Which? complaint supported by ASABimuno Prebiotic health claims not backed up

04 June 2014


The Advertising Standards Agency (ASA) has upheld a complaint we made against Bimuno Prebiotic Powder, following an investigation into misleading claims on food supplements.

Back in September 2013 we reported on a how people are wasting money on unnecessary food supplements as manufacturers are making misleading claims on products. Although adding claims unauthorised by the European Food Safety Authority (EFSA) to supplements was made illegal in December 2012, some claims have remained on packaging.

Which? members can read the full investigation here to find out which supplements to avoid. Not a Which? member? Sign up for a £1 trial to gain full access to our investigation and all of our reviews.

Prebiotic or probiotic?

Which? reported Bimuno to the ASA last year, as the company made claims on its website and packaging that are unproven, including ‘helps maintain digestive balance’, ‘support of the immune system’ and ‘reduces gastro-intestinal discomfort’. These claims aren’t authorised by the EFSA and their use is not permitted.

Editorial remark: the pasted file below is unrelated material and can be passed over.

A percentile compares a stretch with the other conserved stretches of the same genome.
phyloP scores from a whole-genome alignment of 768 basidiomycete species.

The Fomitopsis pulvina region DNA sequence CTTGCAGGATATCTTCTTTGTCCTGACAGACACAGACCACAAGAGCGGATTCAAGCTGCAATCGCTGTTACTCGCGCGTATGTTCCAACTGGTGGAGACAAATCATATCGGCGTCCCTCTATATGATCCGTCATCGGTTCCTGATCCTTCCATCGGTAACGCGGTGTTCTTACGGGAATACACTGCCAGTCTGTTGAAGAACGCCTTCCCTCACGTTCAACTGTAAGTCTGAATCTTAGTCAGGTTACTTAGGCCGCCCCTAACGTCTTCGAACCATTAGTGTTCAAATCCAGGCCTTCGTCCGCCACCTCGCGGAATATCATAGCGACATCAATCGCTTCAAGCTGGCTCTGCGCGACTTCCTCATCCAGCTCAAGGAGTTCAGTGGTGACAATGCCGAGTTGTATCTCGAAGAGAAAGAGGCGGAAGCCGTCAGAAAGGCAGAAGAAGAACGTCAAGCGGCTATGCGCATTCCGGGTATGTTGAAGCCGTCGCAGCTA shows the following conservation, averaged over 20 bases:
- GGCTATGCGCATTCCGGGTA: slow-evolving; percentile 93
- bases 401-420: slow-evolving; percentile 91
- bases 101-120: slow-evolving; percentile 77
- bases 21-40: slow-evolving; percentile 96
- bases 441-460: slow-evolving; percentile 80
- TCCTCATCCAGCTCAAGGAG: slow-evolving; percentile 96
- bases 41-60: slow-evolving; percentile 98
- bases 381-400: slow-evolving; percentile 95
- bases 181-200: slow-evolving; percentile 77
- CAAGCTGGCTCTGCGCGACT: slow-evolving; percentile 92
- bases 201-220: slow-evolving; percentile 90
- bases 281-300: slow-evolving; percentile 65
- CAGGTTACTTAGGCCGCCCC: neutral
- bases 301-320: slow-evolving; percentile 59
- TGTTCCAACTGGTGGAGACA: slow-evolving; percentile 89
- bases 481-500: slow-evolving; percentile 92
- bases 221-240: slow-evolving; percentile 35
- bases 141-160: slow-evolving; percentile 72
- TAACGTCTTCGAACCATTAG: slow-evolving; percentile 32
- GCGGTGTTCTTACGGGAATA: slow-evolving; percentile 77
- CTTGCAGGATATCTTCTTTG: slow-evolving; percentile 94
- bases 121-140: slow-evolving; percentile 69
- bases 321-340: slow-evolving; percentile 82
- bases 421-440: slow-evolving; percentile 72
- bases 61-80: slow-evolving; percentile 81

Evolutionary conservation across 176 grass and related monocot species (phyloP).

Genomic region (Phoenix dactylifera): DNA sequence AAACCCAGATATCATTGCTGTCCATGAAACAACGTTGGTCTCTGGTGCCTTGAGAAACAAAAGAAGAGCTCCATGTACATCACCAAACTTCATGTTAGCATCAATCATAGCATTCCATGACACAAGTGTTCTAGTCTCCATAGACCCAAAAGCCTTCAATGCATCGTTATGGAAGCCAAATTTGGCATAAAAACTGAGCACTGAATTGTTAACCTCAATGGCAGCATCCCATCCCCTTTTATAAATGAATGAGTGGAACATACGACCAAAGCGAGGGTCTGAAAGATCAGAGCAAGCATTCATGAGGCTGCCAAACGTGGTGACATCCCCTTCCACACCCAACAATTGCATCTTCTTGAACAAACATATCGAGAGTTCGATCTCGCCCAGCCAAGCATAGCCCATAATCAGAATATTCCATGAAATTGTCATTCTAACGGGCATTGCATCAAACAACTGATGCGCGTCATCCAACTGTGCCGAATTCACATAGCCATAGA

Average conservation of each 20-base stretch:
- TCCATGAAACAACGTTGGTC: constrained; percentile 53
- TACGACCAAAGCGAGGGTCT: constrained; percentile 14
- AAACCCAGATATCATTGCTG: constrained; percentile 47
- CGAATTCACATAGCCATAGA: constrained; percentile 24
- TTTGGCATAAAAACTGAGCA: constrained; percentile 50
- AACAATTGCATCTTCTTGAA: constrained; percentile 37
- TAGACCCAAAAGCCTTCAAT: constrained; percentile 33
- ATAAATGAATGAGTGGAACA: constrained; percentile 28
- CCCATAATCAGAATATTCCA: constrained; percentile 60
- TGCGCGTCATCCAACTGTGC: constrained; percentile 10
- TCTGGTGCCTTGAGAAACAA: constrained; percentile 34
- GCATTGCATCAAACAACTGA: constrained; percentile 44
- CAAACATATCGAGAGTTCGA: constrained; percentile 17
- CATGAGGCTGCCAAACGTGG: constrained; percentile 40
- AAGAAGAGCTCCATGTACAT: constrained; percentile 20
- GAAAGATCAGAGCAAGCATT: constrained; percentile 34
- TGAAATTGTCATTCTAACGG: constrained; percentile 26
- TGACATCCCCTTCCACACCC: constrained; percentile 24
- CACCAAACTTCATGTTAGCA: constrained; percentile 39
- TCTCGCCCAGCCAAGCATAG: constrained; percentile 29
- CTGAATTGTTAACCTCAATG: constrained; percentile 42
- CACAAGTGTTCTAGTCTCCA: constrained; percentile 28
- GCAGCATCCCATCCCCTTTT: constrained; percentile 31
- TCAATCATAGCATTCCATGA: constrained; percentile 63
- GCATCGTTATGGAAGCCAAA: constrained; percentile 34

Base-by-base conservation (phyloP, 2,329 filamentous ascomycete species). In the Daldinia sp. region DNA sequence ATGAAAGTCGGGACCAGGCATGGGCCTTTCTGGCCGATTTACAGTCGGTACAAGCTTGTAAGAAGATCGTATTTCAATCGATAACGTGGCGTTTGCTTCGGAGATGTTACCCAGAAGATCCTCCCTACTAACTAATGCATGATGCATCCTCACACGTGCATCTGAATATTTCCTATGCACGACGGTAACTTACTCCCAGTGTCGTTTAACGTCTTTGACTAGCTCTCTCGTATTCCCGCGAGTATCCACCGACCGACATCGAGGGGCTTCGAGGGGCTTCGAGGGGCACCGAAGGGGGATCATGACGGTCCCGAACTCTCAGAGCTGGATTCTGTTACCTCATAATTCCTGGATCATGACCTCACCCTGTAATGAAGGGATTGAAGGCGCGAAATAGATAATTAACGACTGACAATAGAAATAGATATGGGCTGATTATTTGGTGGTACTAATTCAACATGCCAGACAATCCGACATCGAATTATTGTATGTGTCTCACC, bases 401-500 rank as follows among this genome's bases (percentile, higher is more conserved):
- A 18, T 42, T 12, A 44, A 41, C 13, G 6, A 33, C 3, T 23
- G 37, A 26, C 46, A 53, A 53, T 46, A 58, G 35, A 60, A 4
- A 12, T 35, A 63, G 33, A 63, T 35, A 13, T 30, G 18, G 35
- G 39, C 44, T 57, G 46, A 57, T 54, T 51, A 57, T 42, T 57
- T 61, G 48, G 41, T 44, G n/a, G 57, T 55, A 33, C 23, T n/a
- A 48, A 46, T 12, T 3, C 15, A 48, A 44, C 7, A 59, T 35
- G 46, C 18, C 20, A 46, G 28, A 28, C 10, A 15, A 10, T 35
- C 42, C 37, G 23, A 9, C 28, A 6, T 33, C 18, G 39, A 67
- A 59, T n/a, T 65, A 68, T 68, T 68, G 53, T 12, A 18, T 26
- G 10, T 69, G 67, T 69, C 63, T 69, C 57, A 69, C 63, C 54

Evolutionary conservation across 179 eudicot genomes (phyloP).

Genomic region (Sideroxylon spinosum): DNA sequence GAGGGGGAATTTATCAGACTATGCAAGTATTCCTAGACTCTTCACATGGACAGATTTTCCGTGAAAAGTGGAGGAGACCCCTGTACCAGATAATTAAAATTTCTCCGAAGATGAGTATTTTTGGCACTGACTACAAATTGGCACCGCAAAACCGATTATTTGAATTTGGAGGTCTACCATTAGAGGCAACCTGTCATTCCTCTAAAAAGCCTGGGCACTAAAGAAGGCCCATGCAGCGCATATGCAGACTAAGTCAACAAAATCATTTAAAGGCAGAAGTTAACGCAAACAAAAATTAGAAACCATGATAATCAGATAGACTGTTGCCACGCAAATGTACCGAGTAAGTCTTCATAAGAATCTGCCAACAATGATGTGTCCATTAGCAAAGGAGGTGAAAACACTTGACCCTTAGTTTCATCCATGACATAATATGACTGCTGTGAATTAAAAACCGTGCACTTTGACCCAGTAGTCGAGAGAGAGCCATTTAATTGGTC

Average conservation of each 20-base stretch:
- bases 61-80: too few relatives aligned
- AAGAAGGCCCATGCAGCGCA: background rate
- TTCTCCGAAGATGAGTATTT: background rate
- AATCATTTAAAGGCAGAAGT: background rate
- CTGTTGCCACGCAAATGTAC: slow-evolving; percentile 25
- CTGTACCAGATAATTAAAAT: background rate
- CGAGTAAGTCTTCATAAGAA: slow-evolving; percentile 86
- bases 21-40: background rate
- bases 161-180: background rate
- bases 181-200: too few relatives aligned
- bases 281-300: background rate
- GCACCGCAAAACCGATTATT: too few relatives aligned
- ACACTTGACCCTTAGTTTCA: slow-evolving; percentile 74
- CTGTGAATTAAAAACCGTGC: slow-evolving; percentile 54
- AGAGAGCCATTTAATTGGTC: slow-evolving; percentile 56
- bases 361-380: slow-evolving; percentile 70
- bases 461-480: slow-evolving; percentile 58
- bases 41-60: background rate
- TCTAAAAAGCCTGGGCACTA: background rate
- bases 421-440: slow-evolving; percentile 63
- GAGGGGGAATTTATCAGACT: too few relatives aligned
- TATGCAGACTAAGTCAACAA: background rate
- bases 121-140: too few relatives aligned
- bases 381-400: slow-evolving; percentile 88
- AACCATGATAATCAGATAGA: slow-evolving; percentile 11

The ASA has ruled that Bimuno made claims that were unauthorised for use and also made claims that went beyond those for which authorisation has been sought. Bimuno must now remove these and all other unauthorised claims from any advertising. Bimuno has also been instructed not to make claims that food could prevent, treat or cure disease.

Health claims

EFSA carried out a review into all nutrition and health claims on supplements and food and drink, asking companies to submit the evidence behind all claims they made. 

On the back of this, many claims were unauthorised and manufacturers were told to remove them. This included all claims relating to the benefits of probiotics and prebiotics - this was on the basis of a lack of evidence to substantiate these claims. 

Visit our guide on food supplements you don't need to find out what you could be wasting your money on - it includes products from brands such as Boots, Seven Seas, and Bioglan.

Once a claim is unauthorised, a company has a six month transition period to remove it from packaging and advertising.

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